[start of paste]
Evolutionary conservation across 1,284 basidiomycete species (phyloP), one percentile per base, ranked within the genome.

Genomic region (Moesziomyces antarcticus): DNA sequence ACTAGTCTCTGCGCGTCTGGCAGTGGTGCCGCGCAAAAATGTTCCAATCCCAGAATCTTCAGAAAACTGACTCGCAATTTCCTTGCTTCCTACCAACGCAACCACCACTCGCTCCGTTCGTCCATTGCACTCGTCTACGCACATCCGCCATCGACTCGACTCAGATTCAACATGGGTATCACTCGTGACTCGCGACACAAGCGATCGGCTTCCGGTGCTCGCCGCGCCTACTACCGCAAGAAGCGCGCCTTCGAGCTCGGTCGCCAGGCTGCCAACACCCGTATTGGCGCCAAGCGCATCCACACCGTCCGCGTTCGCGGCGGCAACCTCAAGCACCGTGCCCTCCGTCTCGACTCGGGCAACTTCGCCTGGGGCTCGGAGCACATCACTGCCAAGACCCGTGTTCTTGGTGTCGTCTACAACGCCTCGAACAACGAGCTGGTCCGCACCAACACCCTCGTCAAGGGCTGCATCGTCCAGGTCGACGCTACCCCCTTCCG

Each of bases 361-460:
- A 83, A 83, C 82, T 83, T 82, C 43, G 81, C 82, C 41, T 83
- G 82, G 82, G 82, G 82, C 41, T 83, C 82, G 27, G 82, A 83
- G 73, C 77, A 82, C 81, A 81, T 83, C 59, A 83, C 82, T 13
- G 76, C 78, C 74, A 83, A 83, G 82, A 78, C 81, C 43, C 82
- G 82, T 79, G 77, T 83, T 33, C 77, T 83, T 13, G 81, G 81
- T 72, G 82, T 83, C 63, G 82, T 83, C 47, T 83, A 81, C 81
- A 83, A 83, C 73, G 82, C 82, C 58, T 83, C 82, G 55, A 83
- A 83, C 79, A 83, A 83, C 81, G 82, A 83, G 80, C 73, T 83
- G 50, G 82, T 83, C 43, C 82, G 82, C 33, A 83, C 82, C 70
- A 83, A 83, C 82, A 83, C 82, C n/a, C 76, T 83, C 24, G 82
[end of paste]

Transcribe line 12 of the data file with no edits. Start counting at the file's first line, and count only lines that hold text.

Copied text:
- G 50, G 82, T 83, C 43, C 82, G 82, C 33, A 83, C 82, C 70